Honestly? That subtitle came from the publisher. It was clever and it was interesting, but to me it never felt true. The book isn’t a plan at all; it’s a look at what could be done. It was meant to map, measure and model because no one had ever mapped, measured and modeled the most substantive solutions to global warming.

[Prior to Drawdown] the Union of Concerned Scientists had a list of what you could do — work closer to home, eat smart, put your appliances on a power strip. It was bizarre because anyone reading that list would know it’s all insufficient for the task at hand.

So individuals look at corporations, they look at the Biden administration, they look at authority figures in their own country and say, ‘Well I hope they do something.’

What Regeneration is saying is that in between that individualization and the hope for big institutions to change, there’s this other 98 to 99 percent of humanity that’s not doing anything at all.

How can that proportion of humanity not be engaged in doing something given the crisis? That question leads back to language. The way we’ve been describing this thing has been guaranteed to make people feel numb, to turn them off, to disengage, to make people feel like they don’t understand or to turn off altogether and think of it as a concept.

Really, the Regeneration website is the point and purpose of this book. It’s free. It’s the learning-teaching-action-connection center. And it will contain the world’s most complete network of climate solutions and challenges and how to address them.

[Note: The Regeneration Organization also plans to release a video series, curriculum, podcasts and climate action software.]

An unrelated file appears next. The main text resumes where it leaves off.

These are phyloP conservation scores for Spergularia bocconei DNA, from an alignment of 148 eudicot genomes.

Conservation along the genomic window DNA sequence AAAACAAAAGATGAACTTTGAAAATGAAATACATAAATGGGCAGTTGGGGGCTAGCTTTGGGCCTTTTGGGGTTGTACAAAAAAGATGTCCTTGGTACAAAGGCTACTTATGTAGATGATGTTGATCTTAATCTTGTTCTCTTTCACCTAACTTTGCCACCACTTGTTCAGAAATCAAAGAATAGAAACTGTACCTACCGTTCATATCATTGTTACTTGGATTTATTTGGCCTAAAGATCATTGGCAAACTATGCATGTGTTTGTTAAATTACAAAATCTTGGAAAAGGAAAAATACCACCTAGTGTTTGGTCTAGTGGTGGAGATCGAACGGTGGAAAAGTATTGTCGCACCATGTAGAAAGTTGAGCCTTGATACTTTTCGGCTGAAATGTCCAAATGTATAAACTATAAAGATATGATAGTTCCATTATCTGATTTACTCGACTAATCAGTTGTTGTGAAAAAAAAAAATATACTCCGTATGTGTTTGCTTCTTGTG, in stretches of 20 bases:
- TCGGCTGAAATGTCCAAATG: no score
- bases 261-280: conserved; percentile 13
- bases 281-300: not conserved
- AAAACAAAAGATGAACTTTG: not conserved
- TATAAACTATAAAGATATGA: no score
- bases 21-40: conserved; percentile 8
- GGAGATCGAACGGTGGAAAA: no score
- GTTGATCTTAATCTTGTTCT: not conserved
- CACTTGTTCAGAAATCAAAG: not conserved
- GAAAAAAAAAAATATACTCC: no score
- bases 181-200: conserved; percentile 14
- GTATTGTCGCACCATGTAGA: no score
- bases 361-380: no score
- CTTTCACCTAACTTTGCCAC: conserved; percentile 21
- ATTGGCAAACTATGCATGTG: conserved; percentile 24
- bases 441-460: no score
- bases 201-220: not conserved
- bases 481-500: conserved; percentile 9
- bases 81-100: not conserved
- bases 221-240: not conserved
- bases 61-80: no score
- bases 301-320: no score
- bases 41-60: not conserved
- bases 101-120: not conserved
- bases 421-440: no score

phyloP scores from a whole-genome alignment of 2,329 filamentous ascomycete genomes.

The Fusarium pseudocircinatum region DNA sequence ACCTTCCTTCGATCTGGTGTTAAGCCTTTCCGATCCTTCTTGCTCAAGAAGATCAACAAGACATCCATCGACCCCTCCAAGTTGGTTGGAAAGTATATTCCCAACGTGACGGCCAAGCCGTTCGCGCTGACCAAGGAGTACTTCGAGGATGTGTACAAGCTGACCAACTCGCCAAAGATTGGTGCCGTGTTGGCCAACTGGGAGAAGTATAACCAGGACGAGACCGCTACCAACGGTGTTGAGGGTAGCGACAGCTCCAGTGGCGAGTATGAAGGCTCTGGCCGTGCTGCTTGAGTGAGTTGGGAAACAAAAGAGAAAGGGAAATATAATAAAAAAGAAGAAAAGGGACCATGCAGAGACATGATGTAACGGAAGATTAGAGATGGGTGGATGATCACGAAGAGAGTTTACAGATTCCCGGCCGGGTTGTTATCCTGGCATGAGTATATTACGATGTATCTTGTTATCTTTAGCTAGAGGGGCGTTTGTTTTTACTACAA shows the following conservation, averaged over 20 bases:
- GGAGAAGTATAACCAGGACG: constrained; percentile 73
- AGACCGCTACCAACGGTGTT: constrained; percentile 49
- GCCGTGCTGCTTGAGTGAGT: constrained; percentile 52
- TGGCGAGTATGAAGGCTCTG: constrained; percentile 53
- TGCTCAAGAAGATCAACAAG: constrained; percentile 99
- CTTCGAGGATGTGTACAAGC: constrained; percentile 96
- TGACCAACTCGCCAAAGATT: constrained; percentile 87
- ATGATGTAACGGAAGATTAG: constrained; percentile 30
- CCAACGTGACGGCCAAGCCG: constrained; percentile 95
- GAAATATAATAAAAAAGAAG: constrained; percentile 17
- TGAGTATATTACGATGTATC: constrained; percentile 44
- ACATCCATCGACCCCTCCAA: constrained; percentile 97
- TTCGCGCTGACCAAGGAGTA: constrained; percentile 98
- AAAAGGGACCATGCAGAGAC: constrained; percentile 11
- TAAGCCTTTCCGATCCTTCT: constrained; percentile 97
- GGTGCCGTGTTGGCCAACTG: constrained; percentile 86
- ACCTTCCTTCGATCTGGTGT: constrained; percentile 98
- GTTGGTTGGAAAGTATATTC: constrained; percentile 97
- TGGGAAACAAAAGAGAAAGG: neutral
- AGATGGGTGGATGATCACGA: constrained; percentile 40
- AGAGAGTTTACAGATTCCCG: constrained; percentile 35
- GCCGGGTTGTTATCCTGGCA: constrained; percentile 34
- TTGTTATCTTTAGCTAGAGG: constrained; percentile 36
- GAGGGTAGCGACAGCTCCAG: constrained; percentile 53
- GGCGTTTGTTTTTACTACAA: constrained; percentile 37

Speaking of language — it feels like even within the community of folks who are into this stuff, there’s not a lot of consistency and agreement on terms. One essay in Regeneration talks about buying carbon offsets and the lack of international standards.

Yeah, and offsets have been an awful way of thinking because only 5 percent of offsets sequester carbon. 95 percent don’t. So they’re not even really offsetting anything — they’re just protecting existing stuff.

Also, if you’re focused on “your” emissions, you’re not making up for those who can’t do their own emissions, for those who can’t afford it. For example, every restaurant in the US is on life support because of COVID. We can’t just expect them to buy offsets for their gas stoves.

And our emissions are always bigger than we calculate. Your airplane does so much but also, how did you get to the airport? What’s the carbon output of the airport? What about your Uber? What about your hotel? Again, there’s a siloed way of looking at the climate which is incomplete.

(Image via Getty)

One line that caught my eye in your opening essay was that “war metaphors — words like fighting, combatting, battling — aren’t connecting with an audience.” What’s your thinking there?

Which gender do these words come from? I bet you can guess. With all due respect to men, war and sports metaphors are just othering. They separate you entirely from the source and the cause of climate change — which is us.

Even saying “climate change” isn’t the right thing. Climate is an expression of a warming atmosphere. The climate is what produces weather. We’re feeling the impact of the weather.

If the climate was static, we wouldn’t have life. The fact that the climate changes every nanosecond is the very reason why we have hummingbirds and honey and cherries and rivers and glaciers and seas and oceans and forests.

The language of “tackling, combating, fighting” keeps people out and keeps understanding out. It keeps engagement out. It keeps out a sense of interconnectedness between ourselves and this place where we live. Regeneration is very much about coming home to ourselves and where we live.

We’re innately regenerative people. You might say, ‘Well wait a minute, we’re trashing the planet.’ And yes, we are, but at the same time, our 30 trillion cells are regenerating every nanosecond or else we couldn’t be having this conversation.

But what gets all the headlines?